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Wizards, Cavs not in playoffs but still rivals
Both teams in rebuilding mode
The rivalry between the Wizards and the Cavaliers started when they were playoff teams led by Gilbert Arenas and LeBron James, respectively. Now, Arenas is playing for the Orlando Magic and James for the Miami Heat.
The two teams will close out the season against one another Wednesday night in Cleveland, with Washington leading the season series 2-1. For Cavaliers forward Antawn Jamison, the picture must look all too familiar.
Jamison, a 12-year veteran who turns 35 in June, spent six years in a Wizards uniform and was part of a playoff contender until Arenas‘ knee injuries, legal troubles and 50-game suspension last year forced the team to start making trades that signaled the start of the Wizards’ overhaul.
Last February, Jamison was traded to Cleveland, another playoff contender until James left for South Beach, and Jamison soon found himself as part of the Cavaliers’ rebuild. But despite his circumstances, Jamison seems to keep a positive attitude.
“To go through what we went through and still come out and compete I think is going to help us for the future,” Jamison said in an interview posted on the Cavaliers’ website.
“These young guys got a lot of experience [this season]. They know what it takes to be successful for 82 games. Injury-free, this is a team that can compete,” said Jamison, who has been out since March with a finger injury.
Jamison has long had a reputation as a role model and community leader, and was the recipient of this year’s Austin Carr Good Guy Award.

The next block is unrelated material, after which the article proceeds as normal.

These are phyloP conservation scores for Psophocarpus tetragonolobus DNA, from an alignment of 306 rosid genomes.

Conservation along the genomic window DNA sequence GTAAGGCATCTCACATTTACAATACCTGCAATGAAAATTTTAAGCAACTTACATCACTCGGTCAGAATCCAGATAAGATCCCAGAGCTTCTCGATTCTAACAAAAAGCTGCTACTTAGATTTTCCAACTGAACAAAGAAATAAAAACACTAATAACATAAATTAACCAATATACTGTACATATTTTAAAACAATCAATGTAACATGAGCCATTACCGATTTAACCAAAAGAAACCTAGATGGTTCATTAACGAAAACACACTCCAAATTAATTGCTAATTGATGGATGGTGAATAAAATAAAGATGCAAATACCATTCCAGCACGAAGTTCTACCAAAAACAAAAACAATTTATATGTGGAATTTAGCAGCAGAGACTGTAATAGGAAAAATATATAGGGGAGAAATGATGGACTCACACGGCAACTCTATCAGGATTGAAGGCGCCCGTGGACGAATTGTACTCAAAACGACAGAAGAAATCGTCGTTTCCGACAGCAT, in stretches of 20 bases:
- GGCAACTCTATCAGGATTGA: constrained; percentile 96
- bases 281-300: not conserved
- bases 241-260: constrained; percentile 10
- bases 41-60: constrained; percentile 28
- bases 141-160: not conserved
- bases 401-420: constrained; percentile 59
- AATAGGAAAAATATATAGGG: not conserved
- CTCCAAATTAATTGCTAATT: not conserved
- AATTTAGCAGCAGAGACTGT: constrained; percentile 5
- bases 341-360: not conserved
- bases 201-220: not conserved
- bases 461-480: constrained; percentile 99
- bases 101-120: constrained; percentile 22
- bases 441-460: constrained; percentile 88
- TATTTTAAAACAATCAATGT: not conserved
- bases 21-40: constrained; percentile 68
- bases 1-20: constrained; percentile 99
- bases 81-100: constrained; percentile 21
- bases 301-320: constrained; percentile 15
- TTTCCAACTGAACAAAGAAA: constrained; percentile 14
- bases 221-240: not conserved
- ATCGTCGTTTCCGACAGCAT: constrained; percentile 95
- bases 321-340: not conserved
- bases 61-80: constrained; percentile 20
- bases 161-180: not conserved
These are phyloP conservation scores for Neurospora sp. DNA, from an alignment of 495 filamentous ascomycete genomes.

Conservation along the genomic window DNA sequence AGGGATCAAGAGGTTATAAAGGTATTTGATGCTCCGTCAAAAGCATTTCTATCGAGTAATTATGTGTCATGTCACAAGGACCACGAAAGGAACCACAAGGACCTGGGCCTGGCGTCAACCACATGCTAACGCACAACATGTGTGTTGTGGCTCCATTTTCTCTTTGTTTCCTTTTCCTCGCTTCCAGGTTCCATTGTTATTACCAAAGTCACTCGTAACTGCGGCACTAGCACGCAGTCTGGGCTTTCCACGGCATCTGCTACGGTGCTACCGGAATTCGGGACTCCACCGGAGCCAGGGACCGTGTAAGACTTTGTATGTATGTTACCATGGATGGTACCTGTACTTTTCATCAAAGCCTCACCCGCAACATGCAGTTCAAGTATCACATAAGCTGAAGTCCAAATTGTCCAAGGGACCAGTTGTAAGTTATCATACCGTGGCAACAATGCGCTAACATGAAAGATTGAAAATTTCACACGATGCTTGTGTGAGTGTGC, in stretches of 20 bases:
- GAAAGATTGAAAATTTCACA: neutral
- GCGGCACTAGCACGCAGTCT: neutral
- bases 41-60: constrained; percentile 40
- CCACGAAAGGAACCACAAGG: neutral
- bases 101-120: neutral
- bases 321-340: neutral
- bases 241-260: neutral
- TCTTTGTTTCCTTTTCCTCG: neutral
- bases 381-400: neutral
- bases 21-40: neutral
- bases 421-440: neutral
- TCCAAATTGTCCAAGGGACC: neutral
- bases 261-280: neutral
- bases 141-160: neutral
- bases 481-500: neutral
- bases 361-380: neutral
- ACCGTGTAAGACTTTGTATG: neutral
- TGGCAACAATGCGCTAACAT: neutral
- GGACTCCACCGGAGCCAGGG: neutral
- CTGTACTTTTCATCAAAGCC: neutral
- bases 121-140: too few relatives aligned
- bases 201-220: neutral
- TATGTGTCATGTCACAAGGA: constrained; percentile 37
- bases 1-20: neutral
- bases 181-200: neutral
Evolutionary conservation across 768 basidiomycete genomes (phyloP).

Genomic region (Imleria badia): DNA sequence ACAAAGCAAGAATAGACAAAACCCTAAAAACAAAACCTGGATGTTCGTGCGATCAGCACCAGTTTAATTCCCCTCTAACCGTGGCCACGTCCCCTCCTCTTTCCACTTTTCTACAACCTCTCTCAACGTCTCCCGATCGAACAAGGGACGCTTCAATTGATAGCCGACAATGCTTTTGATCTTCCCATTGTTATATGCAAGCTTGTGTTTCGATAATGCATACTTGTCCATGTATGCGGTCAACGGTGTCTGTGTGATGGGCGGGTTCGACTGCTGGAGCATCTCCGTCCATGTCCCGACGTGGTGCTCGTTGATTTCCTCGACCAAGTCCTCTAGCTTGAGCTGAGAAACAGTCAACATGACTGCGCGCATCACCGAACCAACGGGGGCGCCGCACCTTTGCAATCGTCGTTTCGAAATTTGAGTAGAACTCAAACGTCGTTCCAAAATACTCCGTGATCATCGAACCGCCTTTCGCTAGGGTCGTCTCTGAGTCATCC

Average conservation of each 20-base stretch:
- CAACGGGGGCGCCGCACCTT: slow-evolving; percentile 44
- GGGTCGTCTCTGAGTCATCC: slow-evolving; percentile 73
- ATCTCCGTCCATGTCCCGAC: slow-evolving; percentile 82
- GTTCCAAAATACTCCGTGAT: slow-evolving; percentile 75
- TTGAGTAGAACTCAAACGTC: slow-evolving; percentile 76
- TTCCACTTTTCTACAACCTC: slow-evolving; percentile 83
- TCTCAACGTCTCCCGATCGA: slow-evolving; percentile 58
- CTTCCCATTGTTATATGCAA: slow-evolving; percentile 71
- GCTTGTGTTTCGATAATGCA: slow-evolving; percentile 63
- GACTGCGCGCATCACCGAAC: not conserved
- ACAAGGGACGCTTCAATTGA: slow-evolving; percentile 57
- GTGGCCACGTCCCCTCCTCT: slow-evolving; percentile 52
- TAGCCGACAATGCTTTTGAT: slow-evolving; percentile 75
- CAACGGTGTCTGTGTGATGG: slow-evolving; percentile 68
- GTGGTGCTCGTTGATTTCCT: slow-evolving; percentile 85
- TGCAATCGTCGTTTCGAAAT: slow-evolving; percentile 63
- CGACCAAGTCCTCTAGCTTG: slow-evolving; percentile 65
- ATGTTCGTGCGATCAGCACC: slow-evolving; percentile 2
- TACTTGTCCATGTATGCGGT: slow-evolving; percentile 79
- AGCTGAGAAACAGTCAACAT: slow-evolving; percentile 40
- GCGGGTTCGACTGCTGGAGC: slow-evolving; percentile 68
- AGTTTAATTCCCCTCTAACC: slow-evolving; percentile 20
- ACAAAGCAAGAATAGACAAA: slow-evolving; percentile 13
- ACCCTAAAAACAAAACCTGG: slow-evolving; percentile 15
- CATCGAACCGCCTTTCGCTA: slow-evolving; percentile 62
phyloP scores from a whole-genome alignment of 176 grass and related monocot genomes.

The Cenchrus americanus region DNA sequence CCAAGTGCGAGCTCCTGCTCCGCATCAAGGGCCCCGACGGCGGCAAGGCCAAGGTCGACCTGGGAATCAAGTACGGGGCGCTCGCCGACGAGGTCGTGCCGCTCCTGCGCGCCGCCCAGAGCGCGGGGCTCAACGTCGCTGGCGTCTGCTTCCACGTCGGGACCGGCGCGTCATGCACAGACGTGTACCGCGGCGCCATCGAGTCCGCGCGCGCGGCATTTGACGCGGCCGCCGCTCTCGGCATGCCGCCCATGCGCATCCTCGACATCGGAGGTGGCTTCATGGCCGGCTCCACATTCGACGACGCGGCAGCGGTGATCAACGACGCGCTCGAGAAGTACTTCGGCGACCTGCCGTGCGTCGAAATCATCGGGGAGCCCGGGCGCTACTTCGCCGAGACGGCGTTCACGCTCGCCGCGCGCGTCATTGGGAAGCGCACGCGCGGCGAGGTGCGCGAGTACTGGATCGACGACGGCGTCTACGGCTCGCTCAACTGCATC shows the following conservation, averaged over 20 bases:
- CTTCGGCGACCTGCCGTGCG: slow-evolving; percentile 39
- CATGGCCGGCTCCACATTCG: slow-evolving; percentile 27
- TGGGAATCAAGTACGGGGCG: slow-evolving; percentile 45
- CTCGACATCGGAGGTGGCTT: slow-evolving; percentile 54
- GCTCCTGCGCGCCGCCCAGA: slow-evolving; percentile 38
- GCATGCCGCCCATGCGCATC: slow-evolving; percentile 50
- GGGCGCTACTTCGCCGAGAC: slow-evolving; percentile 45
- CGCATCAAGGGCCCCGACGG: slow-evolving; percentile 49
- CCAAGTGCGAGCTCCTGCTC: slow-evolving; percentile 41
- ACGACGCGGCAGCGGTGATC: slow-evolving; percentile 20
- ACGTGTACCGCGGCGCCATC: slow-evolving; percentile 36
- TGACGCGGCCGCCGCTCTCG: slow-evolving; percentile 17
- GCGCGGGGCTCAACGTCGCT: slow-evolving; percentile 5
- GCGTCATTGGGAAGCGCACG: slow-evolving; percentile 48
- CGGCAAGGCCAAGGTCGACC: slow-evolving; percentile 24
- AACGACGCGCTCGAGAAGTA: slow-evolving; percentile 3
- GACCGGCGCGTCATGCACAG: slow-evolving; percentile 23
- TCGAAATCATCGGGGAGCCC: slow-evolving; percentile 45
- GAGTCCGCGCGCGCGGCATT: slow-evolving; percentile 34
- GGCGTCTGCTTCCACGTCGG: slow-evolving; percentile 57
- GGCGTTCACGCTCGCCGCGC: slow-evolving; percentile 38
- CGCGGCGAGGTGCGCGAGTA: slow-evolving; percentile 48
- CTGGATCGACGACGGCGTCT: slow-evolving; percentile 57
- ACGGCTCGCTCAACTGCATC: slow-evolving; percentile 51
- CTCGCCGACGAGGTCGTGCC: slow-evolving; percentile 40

“When I first got into the league, I was fortunate enough to have some veterans show me the ropes,” he said. “It makes a difference. Our confidence level is definitely better than it was to start the season. Before the season, we were still just trying to figure things out. But I’m excited about next season.”
There are remarkable similarities between Jamison’s current team and his former team, with one exception - the Wizards already have their centerpiece for the future in John Wall. The Cavaliers still are looking for that marquee name to take away the sting of losing James.
And while very few pairs of lottery teams can call their games a rivalry, the Wizards and Cavaliers still have one, despite the absence of Arenas and James. A return to playoff form by both franchises should make it one to watch in the not-too-distant future.
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About the Author
Carla Peay keeps you up to date on the Washington Wizards and the NBA.
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